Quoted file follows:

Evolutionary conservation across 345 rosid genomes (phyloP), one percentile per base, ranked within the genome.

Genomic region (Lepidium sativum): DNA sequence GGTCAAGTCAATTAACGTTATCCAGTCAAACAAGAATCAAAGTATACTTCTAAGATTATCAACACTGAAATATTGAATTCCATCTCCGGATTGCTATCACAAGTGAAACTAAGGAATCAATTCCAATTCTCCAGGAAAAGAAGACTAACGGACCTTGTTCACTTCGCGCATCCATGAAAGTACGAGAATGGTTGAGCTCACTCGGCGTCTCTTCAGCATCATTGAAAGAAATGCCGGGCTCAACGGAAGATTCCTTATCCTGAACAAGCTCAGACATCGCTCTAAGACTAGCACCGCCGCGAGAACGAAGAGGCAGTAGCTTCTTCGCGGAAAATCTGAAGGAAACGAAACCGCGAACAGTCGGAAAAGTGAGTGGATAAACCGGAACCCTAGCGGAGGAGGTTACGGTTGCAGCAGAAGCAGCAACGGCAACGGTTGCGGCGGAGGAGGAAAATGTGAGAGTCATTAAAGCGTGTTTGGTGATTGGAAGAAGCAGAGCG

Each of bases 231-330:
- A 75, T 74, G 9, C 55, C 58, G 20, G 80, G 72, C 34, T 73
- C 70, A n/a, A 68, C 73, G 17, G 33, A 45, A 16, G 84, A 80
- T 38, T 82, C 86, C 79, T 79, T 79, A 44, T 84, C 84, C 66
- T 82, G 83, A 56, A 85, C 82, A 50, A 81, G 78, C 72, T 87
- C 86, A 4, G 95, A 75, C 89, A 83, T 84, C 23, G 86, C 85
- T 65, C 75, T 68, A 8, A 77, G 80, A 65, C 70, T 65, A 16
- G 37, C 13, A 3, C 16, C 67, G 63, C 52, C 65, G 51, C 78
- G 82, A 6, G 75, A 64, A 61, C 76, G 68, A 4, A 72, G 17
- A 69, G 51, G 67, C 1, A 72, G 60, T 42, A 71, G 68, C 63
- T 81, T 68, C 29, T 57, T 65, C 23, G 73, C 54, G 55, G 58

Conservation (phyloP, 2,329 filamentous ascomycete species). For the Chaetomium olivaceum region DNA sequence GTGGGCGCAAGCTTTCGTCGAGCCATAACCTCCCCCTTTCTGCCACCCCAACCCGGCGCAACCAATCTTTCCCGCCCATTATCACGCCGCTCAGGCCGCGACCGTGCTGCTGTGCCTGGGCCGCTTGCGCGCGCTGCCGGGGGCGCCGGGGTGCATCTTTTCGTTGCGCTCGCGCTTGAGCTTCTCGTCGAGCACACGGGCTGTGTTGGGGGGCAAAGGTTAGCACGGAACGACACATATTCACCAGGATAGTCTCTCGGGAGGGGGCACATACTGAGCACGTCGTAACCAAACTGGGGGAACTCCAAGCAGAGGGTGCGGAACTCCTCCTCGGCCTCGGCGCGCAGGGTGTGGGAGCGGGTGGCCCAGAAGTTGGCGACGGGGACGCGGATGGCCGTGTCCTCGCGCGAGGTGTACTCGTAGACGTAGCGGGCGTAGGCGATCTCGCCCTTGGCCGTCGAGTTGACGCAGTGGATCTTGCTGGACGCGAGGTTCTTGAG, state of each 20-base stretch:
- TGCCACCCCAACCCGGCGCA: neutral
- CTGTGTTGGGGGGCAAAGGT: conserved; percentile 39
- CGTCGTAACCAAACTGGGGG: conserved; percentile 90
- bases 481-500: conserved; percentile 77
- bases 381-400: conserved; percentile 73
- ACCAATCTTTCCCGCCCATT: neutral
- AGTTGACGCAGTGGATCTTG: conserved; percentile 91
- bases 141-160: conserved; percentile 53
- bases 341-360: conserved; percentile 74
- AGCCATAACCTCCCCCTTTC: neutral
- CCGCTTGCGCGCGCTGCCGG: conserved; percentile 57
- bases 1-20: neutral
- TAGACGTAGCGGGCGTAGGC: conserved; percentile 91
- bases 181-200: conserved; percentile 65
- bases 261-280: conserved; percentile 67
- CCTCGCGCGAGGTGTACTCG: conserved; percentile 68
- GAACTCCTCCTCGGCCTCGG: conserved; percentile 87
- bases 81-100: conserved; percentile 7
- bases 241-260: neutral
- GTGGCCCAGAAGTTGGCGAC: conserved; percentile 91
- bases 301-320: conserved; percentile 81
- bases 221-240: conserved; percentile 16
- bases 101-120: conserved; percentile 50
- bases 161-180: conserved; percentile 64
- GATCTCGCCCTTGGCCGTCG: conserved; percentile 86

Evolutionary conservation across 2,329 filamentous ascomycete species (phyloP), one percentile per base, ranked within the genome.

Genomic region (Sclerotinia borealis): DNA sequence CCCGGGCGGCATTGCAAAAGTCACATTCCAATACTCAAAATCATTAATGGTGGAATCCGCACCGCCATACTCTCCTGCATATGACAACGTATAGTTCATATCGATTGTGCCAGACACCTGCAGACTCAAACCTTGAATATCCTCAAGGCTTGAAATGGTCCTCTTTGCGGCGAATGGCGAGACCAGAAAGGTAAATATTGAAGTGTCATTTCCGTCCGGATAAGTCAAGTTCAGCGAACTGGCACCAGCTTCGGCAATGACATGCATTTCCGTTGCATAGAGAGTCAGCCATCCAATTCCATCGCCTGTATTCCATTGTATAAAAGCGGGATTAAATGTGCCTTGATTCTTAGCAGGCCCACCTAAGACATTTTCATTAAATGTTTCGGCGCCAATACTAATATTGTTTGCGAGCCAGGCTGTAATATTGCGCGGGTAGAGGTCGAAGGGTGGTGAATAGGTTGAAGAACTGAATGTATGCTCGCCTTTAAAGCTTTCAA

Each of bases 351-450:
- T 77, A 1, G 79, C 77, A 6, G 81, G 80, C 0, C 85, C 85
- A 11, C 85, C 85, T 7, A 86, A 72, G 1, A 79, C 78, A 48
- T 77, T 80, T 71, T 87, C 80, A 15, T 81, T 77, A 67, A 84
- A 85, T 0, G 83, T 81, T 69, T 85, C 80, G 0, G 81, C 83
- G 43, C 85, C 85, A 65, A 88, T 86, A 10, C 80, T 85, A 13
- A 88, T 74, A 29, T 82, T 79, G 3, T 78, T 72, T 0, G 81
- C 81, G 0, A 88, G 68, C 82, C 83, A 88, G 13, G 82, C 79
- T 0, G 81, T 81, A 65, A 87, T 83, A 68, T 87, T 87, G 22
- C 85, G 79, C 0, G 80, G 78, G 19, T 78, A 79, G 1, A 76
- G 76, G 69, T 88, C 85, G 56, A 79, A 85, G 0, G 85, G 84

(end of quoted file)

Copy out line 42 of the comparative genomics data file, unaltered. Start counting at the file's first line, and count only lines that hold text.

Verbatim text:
Each of bases 351-450: